HOUSTON – Charges are being dropped against Chauna Thompson, the former Harris County deputy who was due to stand trial later this month in the death of John Hernandez, prosecutors said Wednesday.
Thompson and her husband, Terry Thompson, were each charged with murder in connection with the fatal confrontation outside a Denny’s restaurant in the Crosby area in May 2017.
Investigators said Terry Thompson confronted Hernandez outside the restaurant after noticing him urinating in the parking lot. The confrontation escalated to a fight, during which Terry Thompson placed Hernandez in a chokehold. A video showed Chanua Thompson holding Hernandez’s arms down while Terry Thompson laid on top of him.
Hernandez died days later.
On Wednesday, prosecutors said that they cannot show that Chauna Thompson had intended to injure or kill Hernandez, saying that she was not at the scene from the beginning of the confrontation. They said she performed CPR on Hernandez, which showed she was trying to save him.
"We've had more than eight lawyers look at the case, reviewing the records and transcript to see if there was some way we could bring a valid criminal case against her with sufficient evidence that we believe we could prove the case beyond a reasonable doubt, because that's ultimately our burden to do," said Tom Berg, first assistant Harris County District Attorney. "We have to acknowledge that we can't."
Berg said that prosecutors aren't saying that they believe Chauna Thompson is void of responsibility in the case, and the civil case against the Thompsons can proceed.
"We're not finding her innocent by any stretch of the imagination, but we can't go forward in a criminal case," Berg said. "We have to see justice, and sometimes justice, for us, is disappointment."
Outside the Denny’s where the incident happened, family members of Hernandez, along with local activists, expressed their frustration.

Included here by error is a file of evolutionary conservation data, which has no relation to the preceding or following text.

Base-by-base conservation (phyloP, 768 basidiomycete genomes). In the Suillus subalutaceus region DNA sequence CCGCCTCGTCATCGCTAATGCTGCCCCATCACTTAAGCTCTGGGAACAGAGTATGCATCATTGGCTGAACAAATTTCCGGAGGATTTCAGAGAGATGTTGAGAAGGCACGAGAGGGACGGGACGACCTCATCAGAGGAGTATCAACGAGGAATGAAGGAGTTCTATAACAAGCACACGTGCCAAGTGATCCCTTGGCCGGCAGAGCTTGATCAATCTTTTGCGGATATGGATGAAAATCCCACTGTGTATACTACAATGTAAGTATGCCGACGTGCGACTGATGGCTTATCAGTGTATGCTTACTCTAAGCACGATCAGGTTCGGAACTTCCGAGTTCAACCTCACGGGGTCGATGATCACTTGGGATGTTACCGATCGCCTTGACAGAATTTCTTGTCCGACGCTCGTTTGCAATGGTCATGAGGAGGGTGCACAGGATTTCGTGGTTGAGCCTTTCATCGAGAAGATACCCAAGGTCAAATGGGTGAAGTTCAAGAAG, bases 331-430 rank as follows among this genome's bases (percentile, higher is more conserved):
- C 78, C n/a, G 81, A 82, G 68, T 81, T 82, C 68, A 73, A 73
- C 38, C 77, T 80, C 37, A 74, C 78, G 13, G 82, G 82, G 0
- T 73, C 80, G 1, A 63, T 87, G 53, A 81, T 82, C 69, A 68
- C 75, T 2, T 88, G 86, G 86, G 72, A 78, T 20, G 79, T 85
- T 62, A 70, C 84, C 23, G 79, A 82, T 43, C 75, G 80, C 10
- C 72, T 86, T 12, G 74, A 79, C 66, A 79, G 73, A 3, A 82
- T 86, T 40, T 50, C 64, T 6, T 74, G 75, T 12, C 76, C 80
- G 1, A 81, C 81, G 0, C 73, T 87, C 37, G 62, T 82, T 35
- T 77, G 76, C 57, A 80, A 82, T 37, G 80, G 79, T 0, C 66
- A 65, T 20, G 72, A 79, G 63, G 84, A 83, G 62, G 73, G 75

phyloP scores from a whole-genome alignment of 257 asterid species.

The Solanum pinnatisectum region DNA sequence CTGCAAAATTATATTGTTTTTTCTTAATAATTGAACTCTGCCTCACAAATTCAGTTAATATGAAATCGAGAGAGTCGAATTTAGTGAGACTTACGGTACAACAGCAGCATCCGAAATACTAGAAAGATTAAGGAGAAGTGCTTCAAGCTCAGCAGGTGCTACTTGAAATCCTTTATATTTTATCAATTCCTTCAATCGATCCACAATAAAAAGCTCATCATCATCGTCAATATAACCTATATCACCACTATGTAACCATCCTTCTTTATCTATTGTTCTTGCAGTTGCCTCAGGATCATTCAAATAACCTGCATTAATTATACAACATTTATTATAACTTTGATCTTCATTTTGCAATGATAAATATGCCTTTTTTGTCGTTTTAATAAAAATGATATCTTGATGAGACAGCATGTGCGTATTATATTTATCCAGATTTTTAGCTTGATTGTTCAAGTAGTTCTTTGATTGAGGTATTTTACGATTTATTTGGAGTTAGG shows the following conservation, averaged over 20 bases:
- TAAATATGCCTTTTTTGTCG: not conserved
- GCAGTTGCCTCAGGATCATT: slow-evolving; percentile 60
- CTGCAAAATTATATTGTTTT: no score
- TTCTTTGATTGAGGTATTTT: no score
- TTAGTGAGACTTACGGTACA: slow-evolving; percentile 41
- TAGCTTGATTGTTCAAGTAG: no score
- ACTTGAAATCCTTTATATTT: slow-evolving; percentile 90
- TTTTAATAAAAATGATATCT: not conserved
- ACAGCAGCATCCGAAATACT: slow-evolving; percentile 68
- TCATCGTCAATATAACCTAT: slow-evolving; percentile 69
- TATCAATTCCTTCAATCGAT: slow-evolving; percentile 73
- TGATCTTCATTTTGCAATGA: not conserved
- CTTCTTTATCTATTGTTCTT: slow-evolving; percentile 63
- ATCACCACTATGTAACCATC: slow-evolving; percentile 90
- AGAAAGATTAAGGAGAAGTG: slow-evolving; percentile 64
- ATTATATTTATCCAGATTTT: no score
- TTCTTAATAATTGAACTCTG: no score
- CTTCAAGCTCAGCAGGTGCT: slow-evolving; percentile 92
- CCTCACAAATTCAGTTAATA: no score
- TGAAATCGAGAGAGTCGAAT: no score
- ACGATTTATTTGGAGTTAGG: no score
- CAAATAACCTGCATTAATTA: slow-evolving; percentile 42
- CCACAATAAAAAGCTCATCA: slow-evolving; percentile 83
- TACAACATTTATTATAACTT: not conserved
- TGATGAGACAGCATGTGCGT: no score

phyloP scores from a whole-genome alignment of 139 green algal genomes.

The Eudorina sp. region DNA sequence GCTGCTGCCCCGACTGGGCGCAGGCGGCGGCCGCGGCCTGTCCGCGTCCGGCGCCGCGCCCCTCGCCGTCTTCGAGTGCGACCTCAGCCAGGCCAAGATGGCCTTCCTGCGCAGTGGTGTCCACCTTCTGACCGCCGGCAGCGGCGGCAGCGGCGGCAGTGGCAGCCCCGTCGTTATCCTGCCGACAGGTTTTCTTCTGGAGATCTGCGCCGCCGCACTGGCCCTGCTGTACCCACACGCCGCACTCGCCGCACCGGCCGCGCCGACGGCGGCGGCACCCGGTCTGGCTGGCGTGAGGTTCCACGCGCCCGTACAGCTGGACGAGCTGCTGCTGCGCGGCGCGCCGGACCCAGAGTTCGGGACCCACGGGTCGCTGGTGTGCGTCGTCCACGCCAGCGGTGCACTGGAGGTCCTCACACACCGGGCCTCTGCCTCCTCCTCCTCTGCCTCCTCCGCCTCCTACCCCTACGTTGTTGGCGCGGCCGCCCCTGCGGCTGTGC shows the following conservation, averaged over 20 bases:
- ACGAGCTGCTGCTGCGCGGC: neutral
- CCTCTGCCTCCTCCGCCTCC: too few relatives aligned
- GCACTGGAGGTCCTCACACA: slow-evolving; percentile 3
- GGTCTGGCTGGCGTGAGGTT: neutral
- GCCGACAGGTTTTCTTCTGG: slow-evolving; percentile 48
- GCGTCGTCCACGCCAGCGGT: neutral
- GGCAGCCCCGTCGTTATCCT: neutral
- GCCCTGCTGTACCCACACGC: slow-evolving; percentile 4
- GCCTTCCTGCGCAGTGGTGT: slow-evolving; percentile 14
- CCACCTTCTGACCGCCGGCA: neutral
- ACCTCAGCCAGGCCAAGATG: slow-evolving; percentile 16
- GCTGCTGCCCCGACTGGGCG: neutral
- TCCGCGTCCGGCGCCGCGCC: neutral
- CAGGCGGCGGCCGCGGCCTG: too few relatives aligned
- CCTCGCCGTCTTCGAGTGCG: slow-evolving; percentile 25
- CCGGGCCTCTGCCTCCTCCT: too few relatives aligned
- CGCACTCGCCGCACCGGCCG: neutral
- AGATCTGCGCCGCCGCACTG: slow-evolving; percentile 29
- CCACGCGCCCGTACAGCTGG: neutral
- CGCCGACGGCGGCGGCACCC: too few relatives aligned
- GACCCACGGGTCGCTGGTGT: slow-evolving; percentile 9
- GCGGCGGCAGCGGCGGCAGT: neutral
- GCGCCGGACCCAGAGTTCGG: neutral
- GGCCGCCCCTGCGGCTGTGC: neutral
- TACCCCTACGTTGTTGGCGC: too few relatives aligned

"The news that we received today was very hard for all of us," said Melissa Hernandez, a cousin. "It was such a low blow. We really wanted for him to get justice -- (and) continue to get justice for John. ... We were really hoping that the justice system was going to be on our side and help us get what John deserved."
Cesar Espinosa, the director of FIEL Houston, a local nonprofit organization, said the group was very disheartened by the news that the charges would be dropped.
"We are adamant about the fact that we wish that Chauna Thompson would have gone to trial and paid for aiding in the murder of John Hernandez," Espinosa said. "Unfortunately, we learned today that is not going to be the case. Even though in the case of Terry Thompson, we have gotten a conviction of 25 years, we feel that number one, there could have been more time -- and number two, Chauna should have paid for her actions or for her participation in the murder of John Hernandez."
The Hernandez family said that in the end, relatives want closure, and based on the prosecutor's beliefs of not having enough evidence, they didn’t want to have to go through an annulled judgement, a mistrial or not-guilty verdict.
FIEL Houston released a statement that read:
"Justice is not always just or fair. Charges have been dropped against (C)hauna Thompson in the John Hernandez case. It's a very complex case and at the end of the day the DA did not think there was enough evidence to convict her. It's a hard pill to swallow but I ASK that we center on what the family wants which is to close this dark chapter in their lives. At the end Justice is subjective. The Hernandez Family will NEVER have true justice because this should have never happen to begin with. John should still be here... in the end whether on heaven or earth may there be #JusticeForJohn."
Chauna Thompson was fired from the Harris County Sheriff's Office three months after the fight. Sheriff's Office officials said that an appeal of her termination is being reviewed by the Civil Service Commission.
Terry Thompson was convicted of murder in November and sentenced to 25 years in prison.
Chauna Thompson’s trial was scheduled to begin in late April.
"I had a conversation with her and she’s very emotional, as you can imagine," said her attorney, Greg Cagle. " ... Obviously, she’s happy, not having to endure a murder trial, having been charged with a crime she didn’t commit."
Cagle said he was more surprised that she was indicted in the first place.
"I think the dismissal is a (tell)-tale sign that the case should have never been indicted. There’s been no new facts developed since this case was presented to a grand jury," he said. "All the facts were known. Really, none of the facts were disputed, and so they left her under indictment for two years and dismissed the case three weeks out."